While its name may hint at an out-of-this-world quality, its bulbs actually deliver on that promise.
Persian Star Garlic is one of the most unique varieties of the much-beloved plant, used for everything from delivering unmistakable flavor to delivering us from illness. And it’s a type of garlic that’s definitely worth knowing a little more about.
Where Is Persian Star Garlic From?
In this case, the garlic variety’s name may actually lead us astray—but not too far.
Persian Star Garlic was first discovered at a bazaar in Uzbekistan, a country resting just East of the traditional Persian Empire boundaries. Indeed, the Middle East is where garlic is believed to have originated, though native varieties do sprout up on every continent outside of Antarctica.
The person credited with bringing Persian Star Garlic to the attention of the world at large is intrepid horticulturalist John Swenson, who purportedly spotted the unique bulbs at a market in the town of Samarkand. But that’s only where Persian Star’s international story begins.
The garlic breed is actually considered an heirloom variety, meaning its roots go much deeper than its 1989 global debut.
As the name may suggest, “heirloom” plants have long histories, and while there’s all sorts of debate over the exact timelines, most horticultural historians agree that the moniker is meant for fruits and veggie varieties that first sprouted up before World War II.
Heirloom varieties also have the distinction of sprouting from “open pollination” methods. This means the plants—and Mother Nature at large—are responsible for generating their own offspring, with no outside human input.
Heirloom seeds come naturally from self-pollination or from processes that involve other pollinators, such as birds or bees. This typically results in offspring that’s “true-to-type,” or a close facsimile to their parent plants, meaning the same types of qualities can be enjoyed for generations.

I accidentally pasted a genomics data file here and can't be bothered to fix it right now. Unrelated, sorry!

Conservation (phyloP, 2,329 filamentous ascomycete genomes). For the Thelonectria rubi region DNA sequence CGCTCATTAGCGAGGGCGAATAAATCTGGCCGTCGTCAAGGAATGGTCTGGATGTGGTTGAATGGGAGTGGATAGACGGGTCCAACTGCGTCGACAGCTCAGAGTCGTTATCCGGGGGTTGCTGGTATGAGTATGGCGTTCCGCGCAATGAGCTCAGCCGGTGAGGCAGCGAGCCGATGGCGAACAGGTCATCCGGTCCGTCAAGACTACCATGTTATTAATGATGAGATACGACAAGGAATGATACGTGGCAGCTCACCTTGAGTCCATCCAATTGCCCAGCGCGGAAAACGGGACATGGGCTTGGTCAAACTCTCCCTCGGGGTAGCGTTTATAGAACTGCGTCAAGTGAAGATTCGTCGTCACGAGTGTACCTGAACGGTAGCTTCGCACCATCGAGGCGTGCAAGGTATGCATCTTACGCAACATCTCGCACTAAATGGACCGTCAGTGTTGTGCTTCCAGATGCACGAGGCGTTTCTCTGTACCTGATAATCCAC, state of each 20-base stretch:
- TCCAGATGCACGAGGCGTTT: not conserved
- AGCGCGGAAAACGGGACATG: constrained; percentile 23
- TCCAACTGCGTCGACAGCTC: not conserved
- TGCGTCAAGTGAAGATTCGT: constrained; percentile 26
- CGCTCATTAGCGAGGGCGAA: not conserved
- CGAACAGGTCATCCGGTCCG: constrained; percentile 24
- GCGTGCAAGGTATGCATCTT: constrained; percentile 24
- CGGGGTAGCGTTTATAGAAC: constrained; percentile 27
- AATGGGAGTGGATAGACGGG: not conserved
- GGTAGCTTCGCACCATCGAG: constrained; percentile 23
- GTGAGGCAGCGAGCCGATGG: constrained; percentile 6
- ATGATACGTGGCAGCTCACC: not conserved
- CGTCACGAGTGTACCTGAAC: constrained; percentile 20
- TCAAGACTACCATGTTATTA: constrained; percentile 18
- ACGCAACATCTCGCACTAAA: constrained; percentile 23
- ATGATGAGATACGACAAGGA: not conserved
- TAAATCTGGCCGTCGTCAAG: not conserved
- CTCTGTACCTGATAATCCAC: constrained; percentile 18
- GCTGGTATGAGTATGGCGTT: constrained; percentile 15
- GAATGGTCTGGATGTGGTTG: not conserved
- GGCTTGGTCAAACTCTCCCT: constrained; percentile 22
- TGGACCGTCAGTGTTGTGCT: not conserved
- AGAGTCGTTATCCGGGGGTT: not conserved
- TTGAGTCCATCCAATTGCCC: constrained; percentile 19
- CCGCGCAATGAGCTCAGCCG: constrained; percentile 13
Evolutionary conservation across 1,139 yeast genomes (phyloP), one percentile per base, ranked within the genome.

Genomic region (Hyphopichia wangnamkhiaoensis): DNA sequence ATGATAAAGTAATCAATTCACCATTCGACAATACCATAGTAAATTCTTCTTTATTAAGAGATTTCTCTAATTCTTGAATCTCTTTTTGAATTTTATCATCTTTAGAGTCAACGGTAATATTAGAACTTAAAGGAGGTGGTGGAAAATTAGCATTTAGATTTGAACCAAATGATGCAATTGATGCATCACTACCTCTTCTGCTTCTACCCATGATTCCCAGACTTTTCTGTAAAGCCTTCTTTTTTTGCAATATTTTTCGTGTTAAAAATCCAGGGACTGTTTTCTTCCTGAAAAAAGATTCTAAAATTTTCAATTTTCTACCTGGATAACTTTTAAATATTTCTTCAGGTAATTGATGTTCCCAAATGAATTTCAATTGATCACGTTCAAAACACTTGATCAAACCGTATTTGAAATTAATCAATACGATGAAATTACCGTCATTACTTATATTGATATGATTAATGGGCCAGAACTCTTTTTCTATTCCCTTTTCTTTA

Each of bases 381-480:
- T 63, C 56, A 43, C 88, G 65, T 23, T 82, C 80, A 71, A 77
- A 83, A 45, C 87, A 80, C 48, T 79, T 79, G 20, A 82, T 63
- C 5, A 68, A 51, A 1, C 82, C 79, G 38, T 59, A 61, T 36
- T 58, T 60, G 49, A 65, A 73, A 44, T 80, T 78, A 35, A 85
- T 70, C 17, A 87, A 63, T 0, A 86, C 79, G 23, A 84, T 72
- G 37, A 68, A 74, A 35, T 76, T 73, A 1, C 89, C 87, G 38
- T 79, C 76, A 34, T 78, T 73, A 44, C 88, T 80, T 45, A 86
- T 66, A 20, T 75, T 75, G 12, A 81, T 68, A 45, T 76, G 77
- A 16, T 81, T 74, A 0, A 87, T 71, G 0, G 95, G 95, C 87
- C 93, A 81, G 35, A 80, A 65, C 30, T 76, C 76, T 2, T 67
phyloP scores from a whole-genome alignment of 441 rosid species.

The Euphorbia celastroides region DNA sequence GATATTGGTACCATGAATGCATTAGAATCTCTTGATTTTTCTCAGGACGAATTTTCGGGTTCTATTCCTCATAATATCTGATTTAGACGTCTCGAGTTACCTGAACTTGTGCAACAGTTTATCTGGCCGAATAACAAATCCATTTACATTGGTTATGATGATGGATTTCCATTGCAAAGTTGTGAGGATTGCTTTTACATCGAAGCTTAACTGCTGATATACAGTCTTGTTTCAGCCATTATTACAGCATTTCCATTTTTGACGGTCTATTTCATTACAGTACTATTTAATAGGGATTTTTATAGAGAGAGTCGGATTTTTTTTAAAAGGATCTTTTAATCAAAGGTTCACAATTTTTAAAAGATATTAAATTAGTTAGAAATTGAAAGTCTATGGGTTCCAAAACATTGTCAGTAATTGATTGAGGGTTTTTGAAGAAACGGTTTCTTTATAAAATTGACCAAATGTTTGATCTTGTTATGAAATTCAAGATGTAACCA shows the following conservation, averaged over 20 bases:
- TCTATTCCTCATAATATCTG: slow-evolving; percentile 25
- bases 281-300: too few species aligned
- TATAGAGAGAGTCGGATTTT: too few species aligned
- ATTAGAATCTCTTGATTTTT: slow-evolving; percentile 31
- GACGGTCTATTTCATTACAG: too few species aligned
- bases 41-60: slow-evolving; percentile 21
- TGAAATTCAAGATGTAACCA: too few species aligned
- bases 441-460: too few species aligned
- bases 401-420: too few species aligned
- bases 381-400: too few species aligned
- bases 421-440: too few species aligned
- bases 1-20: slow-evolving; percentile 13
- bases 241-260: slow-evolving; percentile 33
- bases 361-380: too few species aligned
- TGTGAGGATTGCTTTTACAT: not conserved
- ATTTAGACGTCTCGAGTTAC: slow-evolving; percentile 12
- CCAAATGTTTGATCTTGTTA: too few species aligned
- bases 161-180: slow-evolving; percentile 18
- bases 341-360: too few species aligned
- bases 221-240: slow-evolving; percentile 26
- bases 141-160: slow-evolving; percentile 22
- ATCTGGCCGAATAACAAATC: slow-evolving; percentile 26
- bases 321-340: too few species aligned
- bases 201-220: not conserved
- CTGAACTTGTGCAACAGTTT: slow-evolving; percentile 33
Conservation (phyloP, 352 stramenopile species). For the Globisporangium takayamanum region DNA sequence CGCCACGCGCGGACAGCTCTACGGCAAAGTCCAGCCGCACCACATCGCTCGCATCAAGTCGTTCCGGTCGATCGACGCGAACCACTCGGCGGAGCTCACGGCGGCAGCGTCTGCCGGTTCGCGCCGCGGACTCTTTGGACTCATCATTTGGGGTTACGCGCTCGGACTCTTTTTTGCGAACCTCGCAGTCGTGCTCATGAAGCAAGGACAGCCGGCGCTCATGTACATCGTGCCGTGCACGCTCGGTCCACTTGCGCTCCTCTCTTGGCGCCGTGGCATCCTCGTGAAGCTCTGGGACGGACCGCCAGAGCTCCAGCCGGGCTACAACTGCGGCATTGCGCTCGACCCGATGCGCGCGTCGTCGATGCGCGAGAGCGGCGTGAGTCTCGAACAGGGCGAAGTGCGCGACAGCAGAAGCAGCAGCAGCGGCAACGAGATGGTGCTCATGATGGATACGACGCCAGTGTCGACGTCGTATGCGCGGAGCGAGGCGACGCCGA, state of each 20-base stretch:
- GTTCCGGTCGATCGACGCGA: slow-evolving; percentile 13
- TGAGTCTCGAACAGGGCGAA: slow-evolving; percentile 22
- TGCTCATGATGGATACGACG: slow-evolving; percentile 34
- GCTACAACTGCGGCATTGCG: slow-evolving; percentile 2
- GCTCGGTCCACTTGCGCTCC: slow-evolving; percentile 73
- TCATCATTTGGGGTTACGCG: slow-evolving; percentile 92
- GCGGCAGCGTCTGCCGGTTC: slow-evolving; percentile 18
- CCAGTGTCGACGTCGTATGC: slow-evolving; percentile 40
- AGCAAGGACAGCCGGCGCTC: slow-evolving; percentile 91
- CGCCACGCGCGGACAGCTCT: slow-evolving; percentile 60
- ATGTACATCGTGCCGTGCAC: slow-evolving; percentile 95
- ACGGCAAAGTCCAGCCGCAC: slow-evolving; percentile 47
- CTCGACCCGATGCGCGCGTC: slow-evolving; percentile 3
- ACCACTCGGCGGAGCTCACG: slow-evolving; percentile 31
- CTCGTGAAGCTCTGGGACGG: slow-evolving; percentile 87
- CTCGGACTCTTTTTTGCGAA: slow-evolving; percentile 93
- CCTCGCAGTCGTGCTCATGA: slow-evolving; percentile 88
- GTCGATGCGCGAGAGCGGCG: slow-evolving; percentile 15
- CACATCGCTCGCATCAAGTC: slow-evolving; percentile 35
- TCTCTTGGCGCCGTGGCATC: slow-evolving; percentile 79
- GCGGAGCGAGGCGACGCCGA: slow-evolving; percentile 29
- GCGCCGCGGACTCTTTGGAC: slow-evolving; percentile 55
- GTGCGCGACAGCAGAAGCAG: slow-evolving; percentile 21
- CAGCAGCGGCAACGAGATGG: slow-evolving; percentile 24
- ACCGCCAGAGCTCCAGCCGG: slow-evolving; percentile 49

It also means that, despite its exotic origin story, the Persian Star Garlic variety probably got its true start in someone’s humble homegrown garden.
What Type of Garlic Is Persian Star Garlic?
This is where things get a bit more technical.
Aside from officially being considered an heirloom variety of garlic, Persian Star Garlic is also known as a hardneck type of garlic.
Most wild and heirloom varieties of garlic carry this distinction, which refers to the stem, or “neck,” of the garlic clove. As the name suggests, hardneck varieties have a harder neck, which also reduces the number of cloves any given bulb of garlic is able to readily sprout.
This compared to the softneck varieties, which essentially have no solid neck, allowing for a practically unlimited number of cloves to branch off of one plant.
Since hardneck cloves get a majority of their nutrition through the hard stem, these varieties don’t store for as long as softnecks, with shelf-lives as short as 3 months, compared to nearly a year for some softneck varieties.
But it’s not all bad in hardneck land. Their bulbs are famously far easier to unwrap from their tricky sticky outer cover than softneck varieties of garlic. (Ask anyone with an interest in cooking: Peeling garlic is one of the worst kitchen tasks.)
And aside from the water and nutrients needed to grow, their hard stems also deliver a number of other minerals found in the soil. This makes hardnecks much more susceptible to their geographic location, with anything from soil type to climate and weather patterns having an impact on their outcome.
Gloriously, this typically leads to a much more complex and varied flavor than your garden variety softneck garlic, and that’s especially the case when it comes to the Persian Star.
What Does Persian Star Garlic Taste Like?
When it comes to taste, texture, and even color, Persian Star Garlic stands out from the crowd.
You’ll see the difference before you get the chance to taste it. While Persian Star Garlic is on the average side of garlic bulb size, the variety comes painted in purple and white stripes so beautiful you may not even want to unwrap a clove.
And underneath its pretty exteriors, this type of garlic continues to impress. Persian Star Garlic is noted for its deeply rich and sweeter-than-usual flavor, which its bulbs will hold on to even after being sautéed or roasted. (Indeed, many chefs believe roasting this variety is one of the best ways to enjoy its unique flavor.)
And good news for those with less appetite for spice: The Persian Star is much milder than many of its more garlicy cousins, delivering more sweetness than the plant’s patented zing.
John Swenson may have thought he discovered a rare and interesting form of garlic in that bazaar, but as far as we’re concerned, he came home with a form of purple gold.